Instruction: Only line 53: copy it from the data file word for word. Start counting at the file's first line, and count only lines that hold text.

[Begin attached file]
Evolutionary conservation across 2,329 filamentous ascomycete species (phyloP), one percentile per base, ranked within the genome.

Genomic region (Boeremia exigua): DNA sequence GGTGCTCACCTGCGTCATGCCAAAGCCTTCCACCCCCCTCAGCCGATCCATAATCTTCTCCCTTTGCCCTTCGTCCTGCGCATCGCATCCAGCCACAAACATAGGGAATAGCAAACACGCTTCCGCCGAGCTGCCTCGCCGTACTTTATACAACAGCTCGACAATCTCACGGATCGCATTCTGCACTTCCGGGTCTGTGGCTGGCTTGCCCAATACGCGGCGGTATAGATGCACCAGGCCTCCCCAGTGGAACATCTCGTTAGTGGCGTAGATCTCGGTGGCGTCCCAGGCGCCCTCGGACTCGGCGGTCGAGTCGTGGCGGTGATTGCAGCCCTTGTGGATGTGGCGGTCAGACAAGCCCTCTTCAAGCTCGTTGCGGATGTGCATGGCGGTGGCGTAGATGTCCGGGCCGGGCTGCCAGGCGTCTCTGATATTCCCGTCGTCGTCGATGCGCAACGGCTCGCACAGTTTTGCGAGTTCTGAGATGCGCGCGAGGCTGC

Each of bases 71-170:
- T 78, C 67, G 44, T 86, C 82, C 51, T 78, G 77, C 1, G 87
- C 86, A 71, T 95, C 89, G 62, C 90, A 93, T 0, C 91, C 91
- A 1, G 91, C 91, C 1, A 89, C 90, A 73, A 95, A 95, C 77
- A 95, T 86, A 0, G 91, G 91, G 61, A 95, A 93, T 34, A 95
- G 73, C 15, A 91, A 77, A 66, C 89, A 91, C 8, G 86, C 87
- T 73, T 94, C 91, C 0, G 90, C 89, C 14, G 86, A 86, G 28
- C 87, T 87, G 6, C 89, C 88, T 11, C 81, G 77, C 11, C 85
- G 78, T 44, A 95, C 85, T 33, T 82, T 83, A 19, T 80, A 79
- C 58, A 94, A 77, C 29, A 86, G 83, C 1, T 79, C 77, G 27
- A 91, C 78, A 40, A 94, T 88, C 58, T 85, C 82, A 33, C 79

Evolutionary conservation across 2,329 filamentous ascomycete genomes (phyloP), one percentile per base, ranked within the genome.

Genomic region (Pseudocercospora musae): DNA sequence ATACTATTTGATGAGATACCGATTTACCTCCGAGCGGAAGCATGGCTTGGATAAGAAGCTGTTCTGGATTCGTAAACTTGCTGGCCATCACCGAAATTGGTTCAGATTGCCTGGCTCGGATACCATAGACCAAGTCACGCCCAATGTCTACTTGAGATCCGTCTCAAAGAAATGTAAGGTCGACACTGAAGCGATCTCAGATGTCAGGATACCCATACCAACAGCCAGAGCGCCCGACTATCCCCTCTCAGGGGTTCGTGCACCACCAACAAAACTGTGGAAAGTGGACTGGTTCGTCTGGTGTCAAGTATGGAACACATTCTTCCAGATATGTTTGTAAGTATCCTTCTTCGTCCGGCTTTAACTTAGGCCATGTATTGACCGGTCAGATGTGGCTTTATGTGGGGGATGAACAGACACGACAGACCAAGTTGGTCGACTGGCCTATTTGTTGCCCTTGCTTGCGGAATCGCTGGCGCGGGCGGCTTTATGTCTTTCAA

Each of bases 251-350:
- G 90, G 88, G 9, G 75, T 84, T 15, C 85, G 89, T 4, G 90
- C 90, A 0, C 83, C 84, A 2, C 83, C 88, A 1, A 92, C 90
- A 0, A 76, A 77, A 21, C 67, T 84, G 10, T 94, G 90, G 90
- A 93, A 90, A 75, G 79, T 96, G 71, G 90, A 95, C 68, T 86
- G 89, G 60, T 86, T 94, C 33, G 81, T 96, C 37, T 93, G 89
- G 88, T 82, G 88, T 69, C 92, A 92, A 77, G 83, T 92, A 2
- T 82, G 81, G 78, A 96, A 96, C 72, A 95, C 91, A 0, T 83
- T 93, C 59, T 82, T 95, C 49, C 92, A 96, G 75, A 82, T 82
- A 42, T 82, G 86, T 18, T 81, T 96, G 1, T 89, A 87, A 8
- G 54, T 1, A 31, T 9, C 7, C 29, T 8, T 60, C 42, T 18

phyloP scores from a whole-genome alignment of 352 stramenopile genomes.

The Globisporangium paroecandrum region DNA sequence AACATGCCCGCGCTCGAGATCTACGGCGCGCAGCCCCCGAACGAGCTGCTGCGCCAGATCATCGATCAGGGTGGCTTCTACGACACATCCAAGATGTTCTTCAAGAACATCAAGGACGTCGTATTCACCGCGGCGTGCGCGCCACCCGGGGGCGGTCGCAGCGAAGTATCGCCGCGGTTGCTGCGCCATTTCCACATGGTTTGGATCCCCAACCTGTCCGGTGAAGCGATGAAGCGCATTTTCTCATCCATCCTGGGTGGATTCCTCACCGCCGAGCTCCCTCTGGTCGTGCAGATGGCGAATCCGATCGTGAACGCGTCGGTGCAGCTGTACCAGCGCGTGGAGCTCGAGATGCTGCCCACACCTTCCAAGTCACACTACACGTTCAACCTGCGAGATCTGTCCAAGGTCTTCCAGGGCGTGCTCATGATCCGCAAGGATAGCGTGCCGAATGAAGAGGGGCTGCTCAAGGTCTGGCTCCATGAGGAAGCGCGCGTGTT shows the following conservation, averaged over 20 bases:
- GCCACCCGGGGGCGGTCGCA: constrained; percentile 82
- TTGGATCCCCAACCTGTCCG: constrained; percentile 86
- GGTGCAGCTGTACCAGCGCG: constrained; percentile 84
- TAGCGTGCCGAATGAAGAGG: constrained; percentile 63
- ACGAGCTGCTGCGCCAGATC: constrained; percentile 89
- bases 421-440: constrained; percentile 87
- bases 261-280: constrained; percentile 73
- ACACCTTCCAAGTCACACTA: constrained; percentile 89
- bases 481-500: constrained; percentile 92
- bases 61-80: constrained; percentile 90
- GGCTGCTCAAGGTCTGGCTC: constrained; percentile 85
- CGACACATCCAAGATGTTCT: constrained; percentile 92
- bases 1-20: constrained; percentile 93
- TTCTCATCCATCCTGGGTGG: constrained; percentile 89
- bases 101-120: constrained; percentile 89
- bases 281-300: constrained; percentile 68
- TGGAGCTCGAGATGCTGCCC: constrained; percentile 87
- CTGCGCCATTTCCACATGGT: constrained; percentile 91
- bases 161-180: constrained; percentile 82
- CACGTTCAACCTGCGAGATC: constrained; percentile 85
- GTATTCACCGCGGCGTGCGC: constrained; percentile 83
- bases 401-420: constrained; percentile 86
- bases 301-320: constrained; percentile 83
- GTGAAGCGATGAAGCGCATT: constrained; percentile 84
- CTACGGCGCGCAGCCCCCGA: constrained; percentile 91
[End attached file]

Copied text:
- CTACGGCGCGCAGCCCCCGA: constrained; percentile 91